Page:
Manning will be at a disadvantage today without No. 1 wideout Hakeem Nicks and backup receiver Ramses Barden. The Browns hope to duplicate the Giants’ recipe for success by getting pressure with their front four and forcing Manning into mistakes. He’s been known to throw a few interceptions — he had 25 in 2010 and the Giants are 39-43 when he throws at least one — and the Giants have played some clunkers at home against weaker opponents.
“We’ve played some good quarterbacks, but I think we’ve held our own against all of them,” safety T.J. Ward said. “Eli’s another good quarterback. If we play our defense and play the way we’re supposed to play and the way we can play and expect to play — no quarterback is perfect.
“They all throw interceptions. They all make bad passes. Everyone is vulnerable. We’re just trying to capitalize on that.”
The plan is sound. But the Browns know that if Manning has a chance in the fourth quarter, odds are good he’ll come through.
He’s a finisher.
Contact Scott Petrak at 329-7253 or email@example.com. Fan him on Facebook and follow him on Twitter.
• WHO: Cleveland vs. New York Giants
• TIME: 1 p.m.
• WHERE: MetLife Stadium, East Rutherford, N.J.
• TV/RADIO: Channel 19; WMMS 100.7-FM, WTAM 1100-AM
JUST THE FACTS
• RECORDS: Browns 0-4; Giants 2-2
• LAST WEEK: Browns lost 23-16 at Baltimore; Giants lost 19-17 at Philadelphia
• SERIES: Browns lead 27-20-2, including 1-1 in playoffs
• SERIES IN NEW YORK: Browns lead 12-9-2
• LAST MEETING: Browns won 35-14 on Oct. 13, 2008, in Cleveland
• COACHES: Pat Shurmur is 4-16 with Browns and overall; Tom Coughlin is 84-59 with Giants and 156-123 overall
• TV/RADIO: Channel 19, with Greg Gumbel and Dan Dierdorf; WMMS-FM 100.7, WTAM 1100-AM
• NFL RANKINGS: Browns — offense 25th (27th rushing, 20th passing), defense 25th (19th rushing, 28th passing); Giants — offense 7th (23rd rushing, 2nd passing), defense 22nd (21st rushing, 19th passing)
• BROWNS UPDATE: K Phil Dawson last week became the first player in NFL history to make three 50-yard field goals in a half. He joined six others to have done it in a game. He connected from 50, 51 and 52 yards.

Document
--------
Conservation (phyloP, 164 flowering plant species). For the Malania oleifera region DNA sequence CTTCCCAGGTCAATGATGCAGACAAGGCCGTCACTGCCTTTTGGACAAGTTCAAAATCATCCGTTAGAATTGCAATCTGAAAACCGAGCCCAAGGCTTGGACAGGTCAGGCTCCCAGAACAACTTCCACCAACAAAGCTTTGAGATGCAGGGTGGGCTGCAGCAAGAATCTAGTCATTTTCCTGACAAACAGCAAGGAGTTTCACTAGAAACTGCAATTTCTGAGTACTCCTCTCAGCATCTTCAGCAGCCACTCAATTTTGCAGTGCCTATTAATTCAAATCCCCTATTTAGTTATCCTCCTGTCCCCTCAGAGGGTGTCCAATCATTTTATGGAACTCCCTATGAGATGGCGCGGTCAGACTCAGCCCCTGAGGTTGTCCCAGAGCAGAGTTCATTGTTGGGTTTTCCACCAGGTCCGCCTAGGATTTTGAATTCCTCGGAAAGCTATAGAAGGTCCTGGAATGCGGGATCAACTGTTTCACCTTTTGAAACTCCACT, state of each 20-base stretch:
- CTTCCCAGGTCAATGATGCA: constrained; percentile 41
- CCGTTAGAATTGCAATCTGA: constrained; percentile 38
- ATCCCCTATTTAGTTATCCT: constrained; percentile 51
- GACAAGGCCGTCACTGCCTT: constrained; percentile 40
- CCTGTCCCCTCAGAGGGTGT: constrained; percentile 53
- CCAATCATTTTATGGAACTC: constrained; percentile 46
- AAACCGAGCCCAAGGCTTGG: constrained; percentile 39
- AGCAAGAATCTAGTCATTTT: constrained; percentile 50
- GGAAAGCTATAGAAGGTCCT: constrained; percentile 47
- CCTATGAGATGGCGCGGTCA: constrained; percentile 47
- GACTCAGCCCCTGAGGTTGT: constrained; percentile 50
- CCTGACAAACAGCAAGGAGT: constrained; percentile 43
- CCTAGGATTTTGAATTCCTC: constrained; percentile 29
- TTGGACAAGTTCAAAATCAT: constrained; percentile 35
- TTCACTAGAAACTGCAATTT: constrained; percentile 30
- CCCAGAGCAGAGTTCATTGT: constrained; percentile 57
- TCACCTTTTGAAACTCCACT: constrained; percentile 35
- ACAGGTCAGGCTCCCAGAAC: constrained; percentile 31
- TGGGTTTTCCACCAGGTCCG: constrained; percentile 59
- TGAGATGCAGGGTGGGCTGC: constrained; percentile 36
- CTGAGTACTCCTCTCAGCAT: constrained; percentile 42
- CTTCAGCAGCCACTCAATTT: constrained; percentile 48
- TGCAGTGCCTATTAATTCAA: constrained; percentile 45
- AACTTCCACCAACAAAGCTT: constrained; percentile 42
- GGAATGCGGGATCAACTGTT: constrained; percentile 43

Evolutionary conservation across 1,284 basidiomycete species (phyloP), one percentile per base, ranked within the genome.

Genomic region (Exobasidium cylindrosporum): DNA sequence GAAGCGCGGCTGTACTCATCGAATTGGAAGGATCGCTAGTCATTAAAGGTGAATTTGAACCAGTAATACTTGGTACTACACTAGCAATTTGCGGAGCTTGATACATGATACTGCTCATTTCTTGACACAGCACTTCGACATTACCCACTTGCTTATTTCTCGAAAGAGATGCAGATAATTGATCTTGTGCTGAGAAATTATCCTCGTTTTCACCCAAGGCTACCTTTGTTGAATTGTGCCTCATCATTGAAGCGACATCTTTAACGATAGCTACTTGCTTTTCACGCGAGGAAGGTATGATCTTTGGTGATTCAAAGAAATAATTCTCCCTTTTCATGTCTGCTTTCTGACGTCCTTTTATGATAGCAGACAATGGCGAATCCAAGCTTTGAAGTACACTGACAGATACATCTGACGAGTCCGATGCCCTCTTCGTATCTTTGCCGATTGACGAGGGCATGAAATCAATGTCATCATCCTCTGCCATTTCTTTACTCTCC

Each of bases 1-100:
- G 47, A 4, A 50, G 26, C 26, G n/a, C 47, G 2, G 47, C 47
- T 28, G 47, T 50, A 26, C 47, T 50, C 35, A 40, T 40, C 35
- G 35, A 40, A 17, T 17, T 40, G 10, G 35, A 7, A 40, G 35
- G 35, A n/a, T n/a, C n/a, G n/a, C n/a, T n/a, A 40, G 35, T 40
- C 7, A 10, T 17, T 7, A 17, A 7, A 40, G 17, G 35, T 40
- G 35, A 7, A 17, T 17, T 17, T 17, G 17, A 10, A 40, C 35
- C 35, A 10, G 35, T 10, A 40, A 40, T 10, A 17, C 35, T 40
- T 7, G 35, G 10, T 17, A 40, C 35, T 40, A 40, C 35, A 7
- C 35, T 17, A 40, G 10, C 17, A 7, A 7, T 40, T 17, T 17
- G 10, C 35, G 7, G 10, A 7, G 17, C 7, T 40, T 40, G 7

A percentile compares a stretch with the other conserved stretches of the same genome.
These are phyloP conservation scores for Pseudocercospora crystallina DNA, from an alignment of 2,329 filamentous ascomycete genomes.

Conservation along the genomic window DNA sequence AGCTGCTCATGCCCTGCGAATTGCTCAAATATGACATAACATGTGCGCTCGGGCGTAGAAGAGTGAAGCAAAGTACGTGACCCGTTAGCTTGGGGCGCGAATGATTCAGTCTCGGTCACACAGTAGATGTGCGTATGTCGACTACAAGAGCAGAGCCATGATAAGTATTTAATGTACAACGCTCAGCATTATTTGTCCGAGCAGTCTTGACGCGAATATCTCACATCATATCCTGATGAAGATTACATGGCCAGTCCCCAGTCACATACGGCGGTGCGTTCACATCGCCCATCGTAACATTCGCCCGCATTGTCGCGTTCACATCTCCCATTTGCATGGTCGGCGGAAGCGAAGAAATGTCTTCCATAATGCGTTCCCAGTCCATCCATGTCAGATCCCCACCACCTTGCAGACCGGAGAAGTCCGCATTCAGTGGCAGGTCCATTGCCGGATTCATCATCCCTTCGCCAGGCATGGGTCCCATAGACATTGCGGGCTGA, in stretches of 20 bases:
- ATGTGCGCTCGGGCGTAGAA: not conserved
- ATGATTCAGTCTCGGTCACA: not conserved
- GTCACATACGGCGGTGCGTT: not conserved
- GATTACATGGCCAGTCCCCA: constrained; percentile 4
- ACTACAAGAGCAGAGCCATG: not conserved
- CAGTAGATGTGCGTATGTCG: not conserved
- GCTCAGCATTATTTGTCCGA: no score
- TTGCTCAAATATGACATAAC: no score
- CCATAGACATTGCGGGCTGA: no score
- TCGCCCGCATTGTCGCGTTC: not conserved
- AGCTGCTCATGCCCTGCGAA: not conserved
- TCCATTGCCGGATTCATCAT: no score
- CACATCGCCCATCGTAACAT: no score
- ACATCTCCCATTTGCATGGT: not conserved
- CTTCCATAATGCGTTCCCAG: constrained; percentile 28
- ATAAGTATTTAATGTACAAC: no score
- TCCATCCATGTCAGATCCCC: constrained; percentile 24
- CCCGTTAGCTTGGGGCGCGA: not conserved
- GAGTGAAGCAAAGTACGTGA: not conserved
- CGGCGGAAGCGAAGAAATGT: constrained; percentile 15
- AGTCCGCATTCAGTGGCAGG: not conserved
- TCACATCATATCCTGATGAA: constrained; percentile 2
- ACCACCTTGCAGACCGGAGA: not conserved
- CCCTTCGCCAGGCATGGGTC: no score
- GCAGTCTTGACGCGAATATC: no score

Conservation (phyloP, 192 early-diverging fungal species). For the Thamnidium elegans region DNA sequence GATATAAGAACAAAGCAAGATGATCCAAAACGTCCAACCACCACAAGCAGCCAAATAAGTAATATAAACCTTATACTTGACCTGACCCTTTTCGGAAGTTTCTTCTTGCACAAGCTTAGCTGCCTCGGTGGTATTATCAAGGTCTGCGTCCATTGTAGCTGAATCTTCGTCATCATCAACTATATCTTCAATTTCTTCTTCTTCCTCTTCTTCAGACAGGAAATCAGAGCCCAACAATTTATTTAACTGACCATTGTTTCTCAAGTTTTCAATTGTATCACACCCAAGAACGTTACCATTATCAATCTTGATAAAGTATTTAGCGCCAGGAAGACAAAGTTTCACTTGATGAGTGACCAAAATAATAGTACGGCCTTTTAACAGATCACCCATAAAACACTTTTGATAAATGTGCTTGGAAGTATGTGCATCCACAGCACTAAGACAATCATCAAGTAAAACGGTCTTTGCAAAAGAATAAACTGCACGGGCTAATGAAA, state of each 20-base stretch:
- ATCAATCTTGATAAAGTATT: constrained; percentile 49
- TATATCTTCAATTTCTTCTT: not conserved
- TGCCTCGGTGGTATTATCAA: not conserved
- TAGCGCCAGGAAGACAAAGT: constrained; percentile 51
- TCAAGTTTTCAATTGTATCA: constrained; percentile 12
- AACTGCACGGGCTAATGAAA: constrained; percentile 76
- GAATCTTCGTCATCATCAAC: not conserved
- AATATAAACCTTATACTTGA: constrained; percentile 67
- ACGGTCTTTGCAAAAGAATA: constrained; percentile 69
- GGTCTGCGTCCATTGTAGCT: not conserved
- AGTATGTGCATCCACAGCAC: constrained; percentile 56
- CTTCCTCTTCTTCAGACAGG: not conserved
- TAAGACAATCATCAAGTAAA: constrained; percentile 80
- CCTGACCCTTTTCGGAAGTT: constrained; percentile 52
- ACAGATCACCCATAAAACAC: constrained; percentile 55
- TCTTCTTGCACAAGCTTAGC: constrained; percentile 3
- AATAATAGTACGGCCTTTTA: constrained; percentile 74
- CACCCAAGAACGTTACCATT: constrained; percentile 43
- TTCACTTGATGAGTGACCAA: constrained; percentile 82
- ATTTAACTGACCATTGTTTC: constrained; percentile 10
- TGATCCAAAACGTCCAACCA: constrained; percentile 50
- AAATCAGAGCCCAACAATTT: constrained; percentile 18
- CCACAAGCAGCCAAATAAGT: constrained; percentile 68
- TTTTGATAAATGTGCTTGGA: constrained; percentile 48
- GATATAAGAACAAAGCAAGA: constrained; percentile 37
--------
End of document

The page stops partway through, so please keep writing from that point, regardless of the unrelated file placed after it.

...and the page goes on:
• The Browns have never played at MetLife Stadium.
• QB Brandon Weeden threw for 320 yards vs. the Ravens, becoming the first Browns rookie with multiple 300-yard games.
• After four sacks against Baltimore, the Browns are tied for fifth in the NFL with 13.
• Cleveland is tied for third in the league with six interceptions.
• Defensive coordinator Dick Jauron held the same position under Coughlin with the Jacksonville Jaguars from 1995-98.
• WR/KR Joshua Cribbs is sixth in the NFL with a 28.4-yard kickoff return average.
• Senior defensive assistant Ray Rhodes was drafted by the Giants in the 10th round in 1974. He played receiver from 1974-76 and defensive back from 1977-80.
• LB D’Qwell Jackson is the only player in the NFL with at least two sacks and two INTs. He has three sacks and two INTs.
• The Browns had the youngest opening-day starting lineup in the NFL since 2000, averaging 24.86 years.
• DT Ahtyba Rubin, a game captain, leads all NFL defensive linemen with 180 tackles since 2010.
• GIANTS UPDATE: New York is tied with Dallas and Washington, a game behind first-place Philadelphia in the NFC East.
• New York is 1-1 at home this season and went 5-4 in the regular season last year. MetLife Stadium opened in 2010.
• Coughlin is 8-3 against the Browns.
• WR Domenik Hixon, who went to the University of Akron, tied a career high with six catches and set a personal best with 114 yards last week.
• KR David Wilson averaged 36.2 yards on six kickoff returns vs. the Eagles, including a 53-yarder. The
217 yards were third in Giants history. Wilson ranks fourth in the NFL with a 30.2-yard season average.
• K Lawrence Tynes has made a franchise-record 168 straight extra points. The last miss came in 2007.
• The Giants have three players whose jerseys were among the top 25 sellers on NFLshop.com from April 1 through Sept. 30. QB Eli Manning ranked fifth, WR Victor Cruz ninth and DE Jason Pierre-Paul 25th. TE Martellus Bennett leads the team with three receiving TDs.
• LB Chase Blackburn went to Akron.
• BROWNS INJURY REPORT: Out: WR Travis Benjamin (hamstring), S Tashaun Gipson (knee), WR Mohamed Massaquoi (hamstring), TE Alex Smith (concussion); Questionable: S T.J. Ward (hand); Probable: WR Joshua Cribbs (concussion), RB Trent Richardson (not injury related), DE Frostee Rucker (shoulder), S Bubba Ventrone (hand/calf), S Usama Young (knee)
• GIANTS INJURY REPORT: Out: WR Barden Ramses (concussion), DT Rocky Bernard (quadriceps), CB Jayron Hosley (hamstring), WR Hakeem Nicks (foot/knee), S Kenny Phillips (knee); Doubtful: T David Diehl (knee), LB Keith Rivers (hamstring); Questionable: LB Michael Boley (hip), S Antrel Rolle (knee), G Chris Snee (hip), CB Corey Webster (hand/hamstring); Probable: C David Baas (hand), CB Michael Coe (hamstring)
I like the vibe around the Browns this week and feel they’re close to their first win, but beating the Super Bowl champs on the road is too much to ask.
• Giants 20, Browns 17